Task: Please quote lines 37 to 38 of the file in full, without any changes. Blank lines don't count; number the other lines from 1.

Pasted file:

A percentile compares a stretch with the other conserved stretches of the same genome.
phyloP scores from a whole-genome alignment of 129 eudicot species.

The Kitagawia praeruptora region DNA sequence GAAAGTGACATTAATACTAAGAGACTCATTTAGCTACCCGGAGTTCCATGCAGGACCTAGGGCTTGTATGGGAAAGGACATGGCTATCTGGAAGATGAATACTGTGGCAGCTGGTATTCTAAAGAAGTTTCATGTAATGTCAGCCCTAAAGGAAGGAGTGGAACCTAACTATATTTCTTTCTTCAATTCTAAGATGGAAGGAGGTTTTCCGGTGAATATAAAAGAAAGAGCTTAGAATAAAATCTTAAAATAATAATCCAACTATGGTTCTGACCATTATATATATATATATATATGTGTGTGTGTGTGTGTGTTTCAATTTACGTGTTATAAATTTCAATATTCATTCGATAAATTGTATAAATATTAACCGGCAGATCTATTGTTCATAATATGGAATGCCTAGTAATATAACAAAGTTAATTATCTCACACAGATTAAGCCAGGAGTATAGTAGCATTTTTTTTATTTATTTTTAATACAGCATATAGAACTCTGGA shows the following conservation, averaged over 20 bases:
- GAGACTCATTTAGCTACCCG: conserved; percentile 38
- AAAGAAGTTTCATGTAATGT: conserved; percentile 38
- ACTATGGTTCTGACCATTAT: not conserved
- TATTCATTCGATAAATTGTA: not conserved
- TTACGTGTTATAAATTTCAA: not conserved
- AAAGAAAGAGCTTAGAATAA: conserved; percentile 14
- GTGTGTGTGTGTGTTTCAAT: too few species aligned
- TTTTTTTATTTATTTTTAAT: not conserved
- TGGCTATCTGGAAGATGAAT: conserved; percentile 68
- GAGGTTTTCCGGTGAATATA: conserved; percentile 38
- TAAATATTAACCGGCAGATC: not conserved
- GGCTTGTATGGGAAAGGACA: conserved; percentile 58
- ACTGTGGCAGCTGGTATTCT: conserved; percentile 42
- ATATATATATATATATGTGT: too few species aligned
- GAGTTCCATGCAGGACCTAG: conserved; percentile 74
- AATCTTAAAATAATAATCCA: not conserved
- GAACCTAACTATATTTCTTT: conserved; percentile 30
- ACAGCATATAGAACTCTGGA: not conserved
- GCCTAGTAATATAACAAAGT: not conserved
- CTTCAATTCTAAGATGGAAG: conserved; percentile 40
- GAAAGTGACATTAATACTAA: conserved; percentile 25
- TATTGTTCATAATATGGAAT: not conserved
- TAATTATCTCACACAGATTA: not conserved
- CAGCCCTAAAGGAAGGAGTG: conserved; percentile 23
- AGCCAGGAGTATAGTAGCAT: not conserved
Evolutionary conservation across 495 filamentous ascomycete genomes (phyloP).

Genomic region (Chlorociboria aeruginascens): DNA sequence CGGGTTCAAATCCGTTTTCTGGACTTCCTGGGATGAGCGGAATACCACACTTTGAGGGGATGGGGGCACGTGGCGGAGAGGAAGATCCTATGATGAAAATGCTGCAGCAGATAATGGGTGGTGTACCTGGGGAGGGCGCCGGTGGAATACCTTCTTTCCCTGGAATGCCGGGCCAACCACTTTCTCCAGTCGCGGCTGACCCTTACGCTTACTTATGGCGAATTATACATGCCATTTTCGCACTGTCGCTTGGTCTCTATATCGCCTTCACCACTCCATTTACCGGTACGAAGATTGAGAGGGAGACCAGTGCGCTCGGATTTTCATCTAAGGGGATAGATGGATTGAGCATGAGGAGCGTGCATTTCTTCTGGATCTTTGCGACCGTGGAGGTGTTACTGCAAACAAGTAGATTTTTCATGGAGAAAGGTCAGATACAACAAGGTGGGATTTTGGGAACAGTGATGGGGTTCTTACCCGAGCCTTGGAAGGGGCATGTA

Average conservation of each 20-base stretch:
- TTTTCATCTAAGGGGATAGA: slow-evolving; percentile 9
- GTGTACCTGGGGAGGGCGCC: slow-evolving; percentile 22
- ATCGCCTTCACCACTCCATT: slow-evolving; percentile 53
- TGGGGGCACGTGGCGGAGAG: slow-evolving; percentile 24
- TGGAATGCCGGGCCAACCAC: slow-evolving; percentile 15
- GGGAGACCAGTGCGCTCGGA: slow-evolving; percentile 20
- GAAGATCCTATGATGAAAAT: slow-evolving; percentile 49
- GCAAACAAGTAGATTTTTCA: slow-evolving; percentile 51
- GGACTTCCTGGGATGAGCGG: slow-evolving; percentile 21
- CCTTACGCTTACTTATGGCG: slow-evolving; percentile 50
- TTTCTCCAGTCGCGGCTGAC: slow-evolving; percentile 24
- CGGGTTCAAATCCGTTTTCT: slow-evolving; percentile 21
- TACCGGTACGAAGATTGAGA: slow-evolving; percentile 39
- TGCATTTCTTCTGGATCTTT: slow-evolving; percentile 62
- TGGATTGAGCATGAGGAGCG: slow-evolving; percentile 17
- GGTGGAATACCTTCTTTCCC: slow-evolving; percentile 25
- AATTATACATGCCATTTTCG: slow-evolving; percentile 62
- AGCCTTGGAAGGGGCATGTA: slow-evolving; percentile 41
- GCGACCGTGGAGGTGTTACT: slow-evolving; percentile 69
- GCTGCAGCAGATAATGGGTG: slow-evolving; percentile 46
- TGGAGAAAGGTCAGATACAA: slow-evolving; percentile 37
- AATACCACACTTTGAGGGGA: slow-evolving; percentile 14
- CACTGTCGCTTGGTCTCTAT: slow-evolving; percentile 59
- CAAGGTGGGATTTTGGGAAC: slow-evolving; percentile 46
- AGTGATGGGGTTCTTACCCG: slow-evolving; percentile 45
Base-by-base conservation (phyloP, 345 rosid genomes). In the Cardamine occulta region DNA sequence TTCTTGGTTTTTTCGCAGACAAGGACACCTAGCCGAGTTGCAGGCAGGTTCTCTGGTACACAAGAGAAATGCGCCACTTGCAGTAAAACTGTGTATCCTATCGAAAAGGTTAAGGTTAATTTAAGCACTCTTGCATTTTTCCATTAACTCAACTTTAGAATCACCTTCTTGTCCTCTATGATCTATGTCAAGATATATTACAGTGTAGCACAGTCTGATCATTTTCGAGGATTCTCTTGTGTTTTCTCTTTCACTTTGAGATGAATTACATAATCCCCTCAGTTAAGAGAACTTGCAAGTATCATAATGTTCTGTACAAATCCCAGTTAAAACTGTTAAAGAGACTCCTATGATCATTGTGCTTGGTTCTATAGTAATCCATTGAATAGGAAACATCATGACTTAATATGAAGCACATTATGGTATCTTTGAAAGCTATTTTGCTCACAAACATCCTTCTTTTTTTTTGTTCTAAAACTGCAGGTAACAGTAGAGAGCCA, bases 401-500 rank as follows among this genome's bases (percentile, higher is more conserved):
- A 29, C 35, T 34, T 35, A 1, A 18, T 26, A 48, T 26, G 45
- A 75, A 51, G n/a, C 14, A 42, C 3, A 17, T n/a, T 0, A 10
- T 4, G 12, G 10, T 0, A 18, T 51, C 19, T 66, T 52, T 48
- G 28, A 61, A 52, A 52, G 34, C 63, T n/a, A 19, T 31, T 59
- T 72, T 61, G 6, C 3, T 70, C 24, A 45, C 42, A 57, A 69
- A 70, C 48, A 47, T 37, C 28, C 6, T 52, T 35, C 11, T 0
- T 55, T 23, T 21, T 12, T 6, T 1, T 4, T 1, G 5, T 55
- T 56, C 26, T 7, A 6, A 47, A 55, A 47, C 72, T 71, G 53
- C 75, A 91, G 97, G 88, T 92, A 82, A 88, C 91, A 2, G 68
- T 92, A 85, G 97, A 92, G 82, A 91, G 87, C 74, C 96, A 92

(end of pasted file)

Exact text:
- GGGAGACCAGTGCGCTCGGA: slow-evolving; percentile 20
- GAAGATCCTATGATGAAAAT: slow-evolving; percentile 49